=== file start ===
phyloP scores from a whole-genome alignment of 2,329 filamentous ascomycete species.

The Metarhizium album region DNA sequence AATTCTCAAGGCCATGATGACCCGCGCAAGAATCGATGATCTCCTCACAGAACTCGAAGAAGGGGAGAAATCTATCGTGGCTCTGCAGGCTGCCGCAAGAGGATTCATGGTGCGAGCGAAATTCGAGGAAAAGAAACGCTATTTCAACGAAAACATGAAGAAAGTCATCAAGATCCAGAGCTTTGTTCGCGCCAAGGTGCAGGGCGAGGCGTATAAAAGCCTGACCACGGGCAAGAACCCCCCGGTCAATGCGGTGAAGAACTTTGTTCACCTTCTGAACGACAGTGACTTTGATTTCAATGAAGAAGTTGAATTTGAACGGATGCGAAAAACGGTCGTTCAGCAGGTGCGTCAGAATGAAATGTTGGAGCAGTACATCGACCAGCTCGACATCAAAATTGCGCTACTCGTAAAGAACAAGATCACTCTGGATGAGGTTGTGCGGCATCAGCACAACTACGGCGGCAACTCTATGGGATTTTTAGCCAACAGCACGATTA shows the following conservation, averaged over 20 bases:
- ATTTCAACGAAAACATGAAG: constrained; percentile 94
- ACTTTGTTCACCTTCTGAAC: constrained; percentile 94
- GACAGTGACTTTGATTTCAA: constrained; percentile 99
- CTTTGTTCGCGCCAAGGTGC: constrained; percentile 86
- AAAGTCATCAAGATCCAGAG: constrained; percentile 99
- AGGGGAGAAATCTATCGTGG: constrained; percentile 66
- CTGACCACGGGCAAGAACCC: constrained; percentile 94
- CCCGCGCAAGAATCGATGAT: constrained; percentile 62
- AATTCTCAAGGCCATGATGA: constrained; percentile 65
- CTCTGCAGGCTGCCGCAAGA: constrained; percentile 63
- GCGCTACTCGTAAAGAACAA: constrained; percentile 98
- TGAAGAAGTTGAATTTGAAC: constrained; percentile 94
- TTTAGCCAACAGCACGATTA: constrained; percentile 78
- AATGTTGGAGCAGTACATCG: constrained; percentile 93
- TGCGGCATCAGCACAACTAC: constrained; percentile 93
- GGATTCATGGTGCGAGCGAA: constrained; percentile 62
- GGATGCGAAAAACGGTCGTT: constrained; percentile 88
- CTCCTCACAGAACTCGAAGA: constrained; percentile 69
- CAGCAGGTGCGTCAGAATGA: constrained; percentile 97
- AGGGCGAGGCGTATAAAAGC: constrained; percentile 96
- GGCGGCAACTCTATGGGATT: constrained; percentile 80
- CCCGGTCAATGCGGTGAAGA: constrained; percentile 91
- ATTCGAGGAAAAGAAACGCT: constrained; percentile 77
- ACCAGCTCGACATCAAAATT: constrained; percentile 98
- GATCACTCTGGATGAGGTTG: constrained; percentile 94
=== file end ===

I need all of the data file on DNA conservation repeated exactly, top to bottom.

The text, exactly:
phyloP scores from a whole-genome alignment of 2,329 filamentous ascomycete species.

The Metarhizium album region DNA sequence AATTCTCAAGGCCATGATGACCCGCGCAAGAATCGATGATCTCCTCACAGAACTCGAAGAAGGGGAGAAATCTATCGTGGCTCTGCAGGCTGCCGCAAGAGGATTCATGGTGCGAGCGAAATTCGAGGAAAAGAAACGCTATTTCAACGAAAACATGAAGAAAGTCATCAAGATCCAGAGCTTTGTTCGCGCCAAGGTGCAGGGCGAGGCGTATAAAAGCCTGACCACGGGCAAGAACCCCCCGGTCAATGCGGTGAAGAACTTTGTTCACCTTCTGAACGACAGTGACTTTGATTTCAATGAAGAAGTTGAATTTGAACGGATGCGAAAAACGGTCGTTCAGCAGGTGCGTCAGAATGAAATGTTGGAGCAGTACATCGACCAGCTCGACATCAAAATTGCGCTACTCGTAAAGAACAAGATCACTCTGGATGAGGTTGTGCGGCATCAGCACAACTACGGCGGCAACTCTATGGGATTTTTAGCCAACAGCACGATTA shows the following conservation, averaged over 20 bases:
- ATTTCAACGAAAACATGAAG: constrained; percentile 94
- ACTTTGTTCACCTTCTGAAC: constrained; percentile 94
- GACAGTGACTTTGATTTCAA: constrained; percentile 99
- CTTTGTTCGCGCCAAGGTGC: constrained; percentile 86
- AAAGTCATCAAGATCCAGAG: constrained; percentile 99
- AGGGGAGAAATCTATCGTGG: constrained; percentile 66
- CTGACCACGGGCAAGAACCC: constrained; percentile 94
- CCCGCGCAAGAATCGATGAT: constrained; percentile 62
- AATTCTCAAGGCCATGATGA: constrained; percentile 65
- CTCTGCAGGCTGCCGCAAGA: constrained; percentile 63
- GCGCTACTCGTAAAGAACAA: constrained; percentile 98
- TGAAGAAGTTGAATTTGAAC: constrained; percentile 94
- TTTAGCCAACAGCACGATTA: constrained; percentile 78
- AATGTTGGAGCAGTACATCG: constrained; percentile 93
- TGCGGCATCAGCACAACTAC: constrained; percentile 93
- GGATTCATGGTGCGAGCGAA: constrained; percentile 62
- GGATGCGAAAAACGGTCGTT: constrained; percentile 88
- CTCCTCACAGAACTCGAAGA: constrained; percentile 69
- CAGCAGGTGCGTCAGAATGA: constrained; percentile 97
- AGGGCGAGGCGTATAAAAGC: constrained; percentile 96
- GGCGGCAACTCTATGGGATT: constrained; percentile 80
- CCCGGTCAATGCGGTGAAGA: constrained; percentile 91
- ATTCGAGGAAAAGAAACGCT: constrained; percentile 77
- ACCAGCTCGACATCAAAATT: constrained; percentile 98
- GATCACTCTGGATGAGGTTG: constrained; percentile 94